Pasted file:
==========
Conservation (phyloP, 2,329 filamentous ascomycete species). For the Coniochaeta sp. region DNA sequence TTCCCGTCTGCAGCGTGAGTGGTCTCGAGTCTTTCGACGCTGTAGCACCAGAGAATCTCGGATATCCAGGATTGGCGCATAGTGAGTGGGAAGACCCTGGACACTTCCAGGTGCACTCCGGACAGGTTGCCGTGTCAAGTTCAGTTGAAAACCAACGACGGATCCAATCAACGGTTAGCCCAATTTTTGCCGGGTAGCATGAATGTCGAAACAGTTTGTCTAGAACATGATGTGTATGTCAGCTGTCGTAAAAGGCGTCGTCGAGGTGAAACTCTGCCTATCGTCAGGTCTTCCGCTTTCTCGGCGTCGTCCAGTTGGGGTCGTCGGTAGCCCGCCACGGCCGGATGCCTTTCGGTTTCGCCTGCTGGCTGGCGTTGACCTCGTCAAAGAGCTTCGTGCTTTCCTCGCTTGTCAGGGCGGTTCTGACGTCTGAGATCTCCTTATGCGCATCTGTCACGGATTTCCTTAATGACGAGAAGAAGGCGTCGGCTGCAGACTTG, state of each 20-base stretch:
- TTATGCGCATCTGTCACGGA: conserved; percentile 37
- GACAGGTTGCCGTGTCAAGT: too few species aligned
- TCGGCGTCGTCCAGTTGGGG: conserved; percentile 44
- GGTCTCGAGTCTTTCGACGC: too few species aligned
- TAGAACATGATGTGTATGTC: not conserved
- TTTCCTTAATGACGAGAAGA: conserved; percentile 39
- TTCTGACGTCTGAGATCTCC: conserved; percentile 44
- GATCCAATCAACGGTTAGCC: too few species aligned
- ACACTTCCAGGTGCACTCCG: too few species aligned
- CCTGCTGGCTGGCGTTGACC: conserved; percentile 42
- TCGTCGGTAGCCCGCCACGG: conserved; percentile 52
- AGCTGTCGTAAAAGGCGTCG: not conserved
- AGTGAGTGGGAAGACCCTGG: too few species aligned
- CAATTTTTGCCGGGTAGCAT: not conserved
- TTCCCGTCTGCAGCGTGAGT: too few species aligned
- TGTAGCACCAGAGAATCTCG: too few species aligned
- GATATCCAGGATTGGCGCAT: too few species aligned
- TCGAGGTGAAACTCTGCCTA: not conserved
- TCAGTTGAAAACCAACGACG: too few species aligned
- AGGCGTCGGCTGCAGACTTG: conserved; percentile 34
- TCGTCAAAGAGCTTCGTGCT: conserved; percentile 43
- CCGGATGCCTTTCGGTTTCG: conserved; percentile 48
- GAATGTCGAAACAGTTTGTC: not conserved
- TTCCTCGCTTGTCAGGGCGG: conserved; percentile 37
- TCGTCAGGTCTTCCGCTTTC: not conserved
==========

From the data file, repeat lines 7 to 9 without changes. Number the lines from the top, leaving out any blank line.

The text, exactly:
- TTTCCTTAATGACGAGAAGA: conserved; percentile 39
- TTCTGACGTCTGAGATCTCC: conserved; percentile 44
- GATCCAATCAACGGTTAGCC: too few species aligned